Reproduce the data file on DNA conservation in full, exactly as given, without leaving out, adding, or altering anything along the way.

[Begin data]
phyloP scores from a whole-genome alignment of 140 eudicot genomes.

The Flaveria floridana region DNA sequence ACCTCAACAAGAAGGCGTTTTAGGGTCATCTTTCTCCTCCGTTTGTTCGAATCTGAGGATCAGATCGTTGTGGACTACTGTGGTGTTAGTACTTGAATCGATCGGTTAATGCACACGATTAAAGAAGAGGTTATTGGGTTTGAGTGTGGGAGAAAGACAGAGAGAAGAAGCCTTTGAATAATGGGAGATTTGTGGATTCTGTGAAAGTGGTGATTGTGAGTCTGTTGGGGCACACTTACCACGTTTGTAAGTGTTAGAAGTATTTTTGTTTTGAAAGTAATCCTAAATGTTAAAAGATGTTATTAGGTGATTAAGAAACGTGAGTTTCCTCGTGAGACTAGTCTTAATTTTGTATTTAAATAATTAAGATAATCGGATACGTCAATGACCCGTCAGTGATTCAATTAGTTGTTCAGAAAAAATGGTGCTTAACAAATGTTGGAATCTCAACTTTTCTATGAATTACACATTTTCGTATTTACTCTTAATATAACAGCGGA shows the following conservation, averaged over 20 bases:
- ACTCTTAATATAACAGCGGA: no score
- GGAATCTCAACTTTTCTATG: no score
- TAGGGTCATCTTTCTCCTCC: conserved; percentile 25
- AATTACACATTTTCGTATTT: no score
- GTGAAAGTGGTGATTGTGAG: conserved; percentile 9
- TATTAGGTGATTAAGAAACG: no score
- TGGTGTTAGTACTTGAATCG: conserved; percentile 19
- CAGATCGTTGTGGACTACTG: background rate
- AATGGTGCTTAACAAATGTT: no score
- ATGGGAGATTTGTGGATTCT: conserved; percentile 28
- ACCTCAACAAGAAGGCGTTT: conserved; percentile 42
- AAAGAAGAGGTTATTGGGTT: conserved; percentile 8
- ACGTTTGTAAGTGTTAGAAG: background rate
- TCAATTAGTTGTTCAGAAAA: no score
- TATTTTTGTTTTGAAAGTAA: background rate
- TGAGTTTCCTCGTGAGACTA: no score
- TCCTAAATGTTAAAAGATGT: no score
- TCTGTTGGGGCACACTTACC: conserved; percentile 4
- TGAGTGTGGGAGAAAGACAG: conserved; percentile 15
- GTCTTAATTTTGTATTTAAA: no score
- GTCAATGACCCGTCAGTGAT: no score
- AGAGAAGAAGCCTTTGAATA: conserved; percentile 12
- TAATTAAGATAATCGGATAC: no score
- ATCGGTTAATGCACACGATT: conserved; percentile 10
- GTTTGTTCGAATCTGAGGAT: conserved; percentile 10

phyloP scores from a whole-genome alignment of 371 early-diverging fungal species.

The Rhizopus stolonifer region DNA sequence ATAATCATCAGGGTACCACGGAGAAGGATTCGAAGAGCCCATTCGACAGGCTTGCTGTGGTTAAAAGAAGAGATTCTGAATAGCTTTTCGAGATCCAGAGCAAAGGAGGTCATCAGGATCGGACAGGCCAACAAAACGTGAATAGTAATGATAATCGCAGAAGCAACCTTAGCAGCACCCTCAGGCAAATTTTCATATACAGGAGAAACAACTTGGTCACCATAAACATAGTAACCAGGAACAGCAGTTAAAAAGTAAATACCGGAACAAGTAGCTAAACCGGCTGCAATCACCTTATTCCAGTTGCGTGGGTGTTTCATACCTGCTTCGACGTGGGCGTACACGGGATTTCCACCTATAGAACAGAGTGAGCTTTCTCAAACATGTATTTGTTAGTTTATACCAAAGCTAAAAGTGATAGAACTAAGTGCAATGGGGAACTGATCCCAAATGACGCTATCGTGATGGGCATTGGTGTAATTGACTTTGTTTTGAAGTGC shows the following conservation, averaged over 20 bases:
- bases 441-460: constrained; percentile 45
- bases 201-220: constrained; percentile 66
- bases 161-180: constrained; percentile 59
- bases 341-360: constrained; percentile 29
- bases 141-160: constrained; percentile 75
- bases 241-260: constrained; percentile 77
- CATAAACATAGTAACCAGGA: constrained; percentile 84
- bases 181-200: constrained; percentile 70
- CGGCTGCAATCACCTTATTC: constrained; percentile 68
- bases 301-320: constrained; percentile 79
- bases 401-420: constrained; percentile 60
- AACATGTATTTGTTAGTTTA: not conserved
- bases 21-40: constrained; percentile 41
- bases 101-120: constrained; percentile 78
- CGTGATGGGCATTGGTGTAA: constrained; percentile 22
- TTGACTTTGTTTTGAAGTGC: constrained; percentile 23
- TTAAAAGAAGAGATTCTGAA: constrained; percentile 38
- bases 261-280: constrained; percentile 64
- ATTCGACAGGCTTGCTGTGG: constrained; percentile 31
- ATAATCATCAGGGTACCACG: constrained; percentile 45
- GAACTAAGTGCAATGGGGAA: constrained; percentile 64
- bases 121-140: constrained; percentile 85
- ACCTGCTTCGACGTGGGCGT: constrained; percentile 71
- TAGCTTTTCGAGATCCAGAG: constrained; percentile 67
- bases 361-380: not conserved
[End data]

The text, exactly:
phyloP scores from a whole-genome alignment of 140 eudicot genomes.

The Flaveria floridana region DNA sequence ACCTCAACAAGAAGGCGTTTTAGGGTCATCTTTCTCCTCCGTTTGTTCGAATCTGAGGATCAGATCGTTGTGGACTACTGTGGTGTTAGTACTTGAATCGATCGGTTAATGCACACGATTAAAGAAGAGGTTATTGGGTTTGAGTGTGGGAGAAAGACAGAGAGAAGAAGCCTTTGAATAATGGGAGATTTGTGGATTCTGTGAAAGTGGTGATTGTGAGTCTGTTGGGGCACACTTACCACGTTTGTAAGTGTTAGAAGTATTTTTGTTTTGAAAGTAATCCTAAATGTTAAAAGATGTTATTAGGTGATTAAGAAACGTGAGTTTCCTCGTGAGACTAGTCTTAATTTTGTATTTAAATAATTAAGATAATCGGATACGTCAATGACCCGTCAGTGATTCAATTAGTTGTTCAGAAAAAATGGTGCTTAACAAATGTTGGAATCTCAACTTTTCTATGAATTACACATTTTCGTATTTACTCTTAATATAACAGCGGA shows the following conservation, averaged over 20 bases:
- ACTCTTAATATAACAGCGGA: no score
- GGAATCTCAACTTTTCTATG: no score
- TAGGGTCATCTTTCTCCTCC: conserved; percentile 25
- AATTACACATTTTCGTATTT: no score
- GTGAAAGTGGTGATTGTGAG: conserved; percentile 9
- TATTAGGTGATTAAGAAACG: no score
- TGGTGTTAGTACTTGAATCG: conserved; percentile 19
- CAGATCGTTGTGGACTACTG: background rate
- AATGGTGCTTAACAAATGTT: no score
- ATGGGAGATTTGTGGATTCT: conserved; percentile 28
- ACCTCAACAAGAAGGCGTTT: conserved; percentile 42
- AAAGAAGAGGTTATTGGGTT: conserved; percentile 8
- ACGTTTGTAAGTGTTAGAAG: background rate
- TCAATTAGTTGTTCAGAAAA: no score
- TATTTTTGTTTTGAAAGTAA: background rate
- TGAGTTTCCTCGTGAGACTA: no score
- TCCTAAATGTTAAAAGATGT: no score
- TCTGTTGGGGCACACTTACC: conserved; percentile 4
- TGAGTGTGGGAGAAAGACAG: conserved; percentile 15
- GTCTTAATTTTGTATTTAAA: no score
- GTCAATGACCCGTCAGTGAT: no score
- AGAGAAGAAGCCTTTGAATA: conserved; percentile 12
- TAATTAAGATAATCGGATAC: no score
- ATCGGTTAATGCACACGATT: conserved; percentile 10
- GTTTGTTCGAATCTGAGGAT: conserved; percentile 10

phyloP scores from a whole-genome alignment of 371 early-diverging fungal species.

The Rhizopus stolonifer region DNA sequence ATAATCATCAGGGTACCACGGAGAAGGATTCGAAGAGCCCATTCGACAGGCTTGCTGTGGTTAAAAGAAGAGATTCTGAATAGCTTTTCGAGATCCAGAGCAAAGGAGGTCATCAGGATCGGACAGGCCAACAAAACGTGAATAGTAATGATAATCGCAGAAGCAACCTTAGCAGCACCCTCAGGCAAATTTTCATATACAGGAGAAACAACTTGGTCACCATAAACATAGTAACCAGGAACAGCAGTTAAAAAGTAAATACCGGAACAAGTAGCTAAACCGGCTGCAATCACCTTATTCCAGTTGCGTGGGTGTTTCATACCTGCTTCGACGTGGGCGTACACGGGATTTCCACCTATAGAACAGAGTGAGCTTTCTCAAACATGTATTTGTTAGTTTATACCAAAGCTAAAAGTGATAGAACTAAGTGCAATGGGGAACTGATCCCAAATGACGCTATCGTGATGGGCATTGGTGTAATTGACTTTGTTTTGAAGTGC shows the following conservation, averaged over 20 bases:
- bases 441-460: constrained; percentile 45
- bases 201-220: constrained; percentile 66
- bases 161-180: constrained; percentile 59
- bases 341-360: constrained; percentile 29
- bases 141-160: constrained; percentile 75
- bases 241-260: constrained; percentile 77
- CATAAACATAGTAACCAGGA: constrained; percentile 84
- bases 181-200: constrained; percentile 70
- CGGCTGCAATCACCTTATTC: constrained; percentile 68
- bases 301-320: constrained; percentile 79
- bases 401-420: constrained; percentile 60
- AACATGTATTTGTTAGTTTA: not conserved
- bases 21-40: constrained; percentile 41
- bases 101-120: constrained; percentile 78
- CGTGATGGGCATTGGTGTAA: constrained; percentile 22
- TTGACTTTGTTTTGAAGTGC: constrained; percentile 23
- TTAAAAGAAGAGATTCTGAA: constrained; percentile 38
- bases 261-280: constrained; percentile 64
- ATTCGACAGGCTTGCTGTGG: constrained; percentile 31
- ATAATCATCAGGGTACCACG: constrained; percentile 45
- GAACTAAGTGCAATGGGGAA: constrained; percentile 64
- bases 121-140: constrained; percentile 85
- ACCTGCTTCGACGTGGGCGT: constrained; percentile 71
- TAGCTTTTCGAGATCCAGAG: constrained; percentile 67
- bases 361-380: not conserved